“The Salesman” focuses on Emad(Shahab Hosseini) and Rana(Taraneh Alidoosti), a couple who share stage time as the husband and wife in a production of Arthur Miller’s Death of a Salesman. However, the film’s first scene is at their home.  Shouts punctuate the opening, as they are forced to abandon their apartment building. It seems the structure might collapse, and the camera focuses on a pair of windows right before they start to crackle, the glass splintering away. Needing a place to stay, a fellow cast member offers them a space in the building he manages. He lets them occupy the apartment for free until they can find a permanent residence.

There is only one potential hiccup: the former tenant has left a whole room of belongings behind, and keeps making excuses as to why she’s delaying retrieving her stuff. Fed up, the manager unlocks the bedroom door, and Rana and Emad move most of the furniture out of the room, but leave her clothes and some of her other personal effects as they are. The couple also meet some of their new neighbors, and seem to be settling in quite nicely, but the peace does not last.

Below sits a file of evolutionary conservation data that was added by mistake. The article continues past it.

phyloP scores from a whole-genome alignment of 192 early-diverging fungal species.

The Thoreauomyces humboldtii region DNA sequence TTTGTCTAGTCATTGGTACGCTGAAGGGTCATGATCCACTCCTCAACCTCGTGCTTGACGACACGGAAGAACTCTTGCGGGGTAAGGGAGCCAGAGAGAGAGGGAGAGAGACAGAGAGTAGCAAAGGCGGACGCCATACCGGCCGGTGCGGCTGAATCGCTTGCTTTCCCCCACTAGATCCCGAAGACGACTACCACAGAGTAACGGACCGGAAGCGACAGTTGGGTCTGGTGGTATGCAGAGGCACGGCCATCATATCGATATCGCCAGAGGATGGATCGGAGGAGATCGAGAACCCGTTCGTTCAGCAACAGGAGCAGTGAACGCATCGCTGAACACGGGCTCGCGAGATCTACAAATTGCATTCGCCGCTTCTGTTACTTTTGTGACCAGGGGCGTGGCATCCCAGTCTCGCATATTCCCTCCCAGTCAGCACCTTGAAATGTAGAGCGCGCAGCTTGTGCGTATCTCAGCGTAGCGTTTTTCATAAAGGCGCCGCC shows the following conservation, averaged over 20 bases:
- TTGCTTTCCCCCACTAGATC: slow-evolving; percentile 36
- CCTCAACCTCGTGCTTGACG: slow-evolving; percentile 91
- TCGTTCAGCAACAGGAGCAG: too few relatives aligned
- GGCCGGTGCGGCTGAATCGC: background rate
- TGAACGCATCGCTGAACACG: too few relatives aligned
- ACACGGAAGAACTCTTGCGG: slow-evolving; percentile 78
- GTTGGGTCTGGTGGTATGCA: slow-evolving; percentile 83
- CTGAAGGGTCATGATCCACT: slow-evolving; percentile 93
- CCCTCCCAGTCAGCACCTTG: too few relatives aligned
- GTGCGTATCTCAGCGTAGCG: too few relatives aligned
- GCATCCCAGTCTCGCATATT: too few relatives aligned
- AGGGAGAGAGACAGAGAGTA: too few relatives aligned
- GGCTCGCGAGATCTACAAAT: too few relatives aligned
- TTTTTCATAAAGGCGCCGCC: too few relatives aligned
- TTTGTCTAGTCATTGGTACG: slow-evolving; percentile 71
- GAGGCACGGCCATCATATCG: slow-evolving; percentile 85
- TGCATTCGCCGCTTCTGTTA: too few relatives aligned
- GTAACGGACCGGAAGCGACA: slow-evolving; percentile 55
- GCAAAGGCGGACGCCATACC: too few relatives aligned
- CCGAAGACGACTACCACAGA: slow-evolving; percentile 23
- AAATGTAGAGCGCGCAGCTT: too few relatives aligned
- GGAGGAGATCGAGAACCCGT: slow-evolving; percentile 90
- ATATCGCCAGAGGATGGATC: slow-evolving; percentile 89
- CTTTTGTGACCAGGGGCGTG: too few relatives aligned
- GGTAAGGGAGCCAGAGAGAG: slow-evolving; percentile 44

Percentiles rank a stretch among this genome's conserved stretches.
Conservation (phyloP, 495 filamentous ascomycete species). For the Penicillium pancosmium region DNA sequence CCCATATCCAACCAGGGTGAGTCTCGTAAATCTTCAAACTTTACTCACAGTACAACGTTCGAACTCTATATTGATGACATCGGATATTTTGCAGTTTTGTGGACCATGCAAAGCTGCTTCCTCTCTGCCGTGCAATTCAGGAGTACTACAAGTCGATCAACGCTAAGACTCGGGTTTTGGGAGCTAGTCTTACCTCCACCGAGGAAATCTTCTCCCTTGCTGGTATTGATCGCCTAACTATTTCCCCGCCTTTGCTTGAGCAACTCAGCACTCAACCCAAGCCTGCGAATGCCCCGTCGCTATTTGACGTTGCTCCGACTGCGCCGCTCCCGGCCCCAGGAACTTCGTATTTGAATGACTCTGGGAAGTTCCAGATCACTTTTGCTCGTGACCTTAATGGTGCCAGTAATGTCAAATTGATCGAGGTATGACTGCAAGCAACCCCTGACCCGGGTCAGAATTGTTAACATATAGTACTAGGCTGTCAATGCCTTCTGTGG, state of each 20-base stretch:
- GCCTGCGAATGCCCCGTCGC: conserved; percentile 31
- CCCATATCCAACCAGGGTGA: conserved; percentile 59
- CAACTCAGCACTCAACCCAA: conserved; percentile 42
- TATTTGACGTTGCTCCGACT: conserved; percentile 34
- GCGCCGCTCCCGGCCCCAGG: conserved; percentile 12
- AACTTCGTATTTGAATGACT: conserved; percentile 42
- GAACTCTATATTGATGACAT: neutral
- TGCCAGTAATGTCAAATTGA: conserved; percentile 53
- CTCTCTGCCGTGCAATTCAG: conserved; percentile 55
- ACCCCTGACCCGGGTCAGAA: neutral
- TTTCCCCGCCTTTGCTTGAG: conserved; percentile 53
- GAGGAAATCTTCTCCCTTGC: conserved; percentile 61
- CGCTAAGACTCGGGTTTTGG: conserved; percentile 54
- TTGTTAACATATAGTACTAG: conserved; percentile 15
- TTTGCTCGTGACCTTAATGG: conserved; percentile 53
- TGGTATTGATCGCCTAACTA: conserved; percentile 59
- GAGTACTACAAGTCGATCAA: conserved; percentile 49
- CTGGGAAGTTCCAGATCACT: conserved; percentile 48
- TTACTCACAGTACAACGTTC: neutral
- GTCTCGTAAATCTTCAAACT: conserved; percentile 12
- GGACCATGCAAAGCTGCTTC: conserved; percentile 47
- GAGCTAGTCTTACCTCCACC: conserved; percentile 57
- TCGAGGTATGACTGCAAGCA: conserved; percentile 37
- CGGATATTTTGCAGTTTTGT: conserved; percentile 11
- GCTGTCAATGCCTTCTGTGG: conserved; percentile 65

The brief synopsis of “The Salesman” on IMDB does not do the film justice, as it merely states the couple’s relationship starts to turn sour during their time performing the play. That isn’t quite the whole story, but this is one setup that deserves to be kept under wraps before seeing the film. Since Rana and Emad are suddenly occupying this apartment, a case of mistaken identity befalls them, and their relationship starts to strain in the aftermath of that event.  Just check out the symbolic imagery in the film still above:  the crack in the window representative of the cracks in their foundation as a couple.  The former tenant’s personal effects also become a symbol, as her stuff lingering behind represents the presence that won’t leave, and ultimately had a part in the mistaken identity.

The film’s use of the ongoing Death of a Salesman is apt, as Rana and Emad start to embody the tired weariness and poor communication of their stage roles in their real lives.  By the time the credits start to role, the couple barely know themselves any longer.  The final shots of “The Salesman” require a little bit of interpretation, but the viewer eventually realizes they fit the theme perfectly.  The two see more recognition in their on-stage roles than they do in their real lives when all is said and done.